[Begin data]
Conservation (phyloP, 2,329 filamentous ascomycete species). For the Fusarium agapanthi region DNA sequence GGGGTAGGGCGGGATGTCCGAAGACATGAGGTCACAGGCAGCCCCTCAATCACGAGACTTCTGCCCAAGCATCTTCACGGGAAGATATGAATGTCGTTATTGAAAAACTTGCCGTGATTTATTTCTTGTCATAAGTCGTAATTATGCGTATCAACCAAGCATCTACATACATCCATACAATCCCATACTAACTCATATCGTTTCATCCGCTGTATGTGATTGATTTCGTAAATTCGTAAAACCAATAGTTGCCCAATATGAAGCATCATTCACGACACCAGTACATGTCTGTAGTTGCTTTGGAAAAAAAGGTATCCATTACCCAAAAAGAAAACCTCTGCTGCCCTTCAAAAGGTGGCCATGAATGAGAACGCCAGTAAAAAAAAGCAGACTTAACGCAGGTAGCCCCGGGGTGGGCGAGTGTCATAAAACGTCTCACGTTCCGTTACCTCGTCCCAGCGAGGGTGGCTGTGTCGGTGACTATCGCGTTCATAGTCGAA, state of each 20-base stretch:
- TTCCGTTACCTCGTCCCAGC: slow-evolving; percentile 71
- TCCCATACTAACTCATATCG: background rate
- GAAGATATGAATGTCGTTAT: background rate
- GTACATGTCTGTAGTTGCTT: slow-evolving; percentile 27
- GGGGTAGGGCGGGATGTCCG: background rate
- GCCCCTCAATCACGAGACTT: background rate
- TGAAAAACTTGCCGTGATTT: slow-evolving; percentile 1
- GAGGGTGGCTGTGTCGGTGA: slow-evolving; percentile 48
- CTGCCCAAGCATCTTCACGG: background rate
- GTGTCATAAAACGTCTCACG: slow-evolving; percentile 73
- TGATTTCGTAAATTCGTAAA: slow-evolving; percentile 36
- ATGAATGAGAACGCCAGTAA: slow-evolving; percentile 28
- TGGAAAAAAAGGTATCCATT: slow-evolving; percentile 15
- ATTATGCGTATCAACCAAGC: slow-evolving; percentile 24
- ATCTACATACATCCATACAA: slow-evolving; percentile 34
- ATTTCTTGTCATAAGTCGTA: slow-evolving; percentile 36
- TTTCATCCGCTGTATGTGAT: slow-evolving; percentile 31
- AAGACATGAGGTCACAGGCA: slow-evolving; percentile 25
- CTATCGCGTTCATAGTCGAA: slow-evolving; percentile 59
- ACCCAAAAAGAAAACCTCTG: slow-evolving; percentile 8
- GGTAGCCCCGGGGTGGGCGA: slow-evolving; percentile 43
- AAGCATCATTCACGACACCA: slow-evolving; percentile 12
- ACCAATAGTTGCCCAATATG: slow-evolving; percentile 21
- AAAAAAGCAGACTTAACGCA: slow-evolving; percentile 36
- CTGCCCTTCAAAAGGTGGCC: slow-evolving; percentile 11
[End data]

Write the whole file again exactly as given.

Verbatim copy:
Conservation (phyloP, 2,329 filamentous ascomycete species). For the Fusarium agapanthi region DNA sequence GGGGTAGGGCGGGATGTCCGAAGACATGAGGTCACAGGCAGCCCCTCAATCACGAGACTTCTGCCCAAGCATCTTCACGGGAAGATATGAATGTCGTTATTGAAAAACTTGCCGTGATTTATTTCTTGTCATAAGTCGTAATTATGCGTATCAACCAAGCATCTACATACATCCATACAATCCCATACTAACTCATATCGTTTCATCCGCTGTATGTGATTGATTTCGTAAATTCGTAAAACCAATAGTTGCCCAATATGAAGCATCATTCACGACACCAGTACATGTCTGTAGTTGCTTTGGAAAAAAAGGTATCCATTACCCAAAAAGAAAACCTCTGCTGCCCTTCAAAAGGTGGCCATGAATGAGAACGCCAGTAAAAAAAAGCAGACTTAACGCAGGTAGCCCCGGGGTGGGCGAGTGTCATAAAACGTCTCACGTTCCGTTACCTCGTCCCAGCGAGGGTGGCTGTGTCGGTGACTATCGCGTTCATAGTCGAA, state of each 20-base stretch:
- TTCCGTTACCTCGTCCCAGC: slow-evolving; percentile 71
- TCCCATACTAACTCATATCG: background rate
- GAAGATATGAATGTCGTTAT: background rate
- GTACATGTCTGTAGTTGCTT: slow-evolving; percentile 27
- GGGGTAGGGCGGGATGTCCG: background rate
- GCCCCTCAATCACGAGACTT: background rate
- TGAAAAACTTGCCGTGATTT: slow-evolving; percentile 1
- GAGGGTGGCTGTGTCGGTGA: slow-evolving; percentile 48
- CTGCCCAAGCATCTTCACGG: background rate
- GTGTCATAAAACGTCTCACG: slow-evolving; percentile 73
- TGATTTCGTAAATTCGTAAA: slow-evolving; percentile 36
- ATGAATGAGAACGCCAGTAA: slow-evolving; percentile 28
- TGGAAAAAAAGGTATCCATT: slow-evolving; percentile 15
- ATTATGCGTATCAACCAAGC: slow-evolving; percentile 24
- ATCTACATACATCCATACAA: slow-evolving; percentile 34
- ATTTCTTGTCATAAGTCGTA: slow-evolving; percentile 36
- TTTCATCCGCTGTATGTGAT: slow-evolving; percentile 31
- AAGACATGAGGTCACAGGCA: slow-evolving; percentile 25
- CTATCGCGTTCATAGTCGAA: slow-evolving; percentile 59
- ACCCAAAAAGAAAACCTCTG: slow-evolving; percentile 8
- GGTAGCCCCGGGGTGGGCGA: slow-evolving; percentile 43
- AAGCATCATTCACGACACCA: slow-evolving; percentile 12
- ACCAATAGTTGCCCAATATG: slow-evolving; percentile 21
- AAAAAAGCAGACTTAACGCA: slow-evolving; percentile 36
- CTGCCCTTCAAAAGGTGGCC: slow-evolving; percentile 11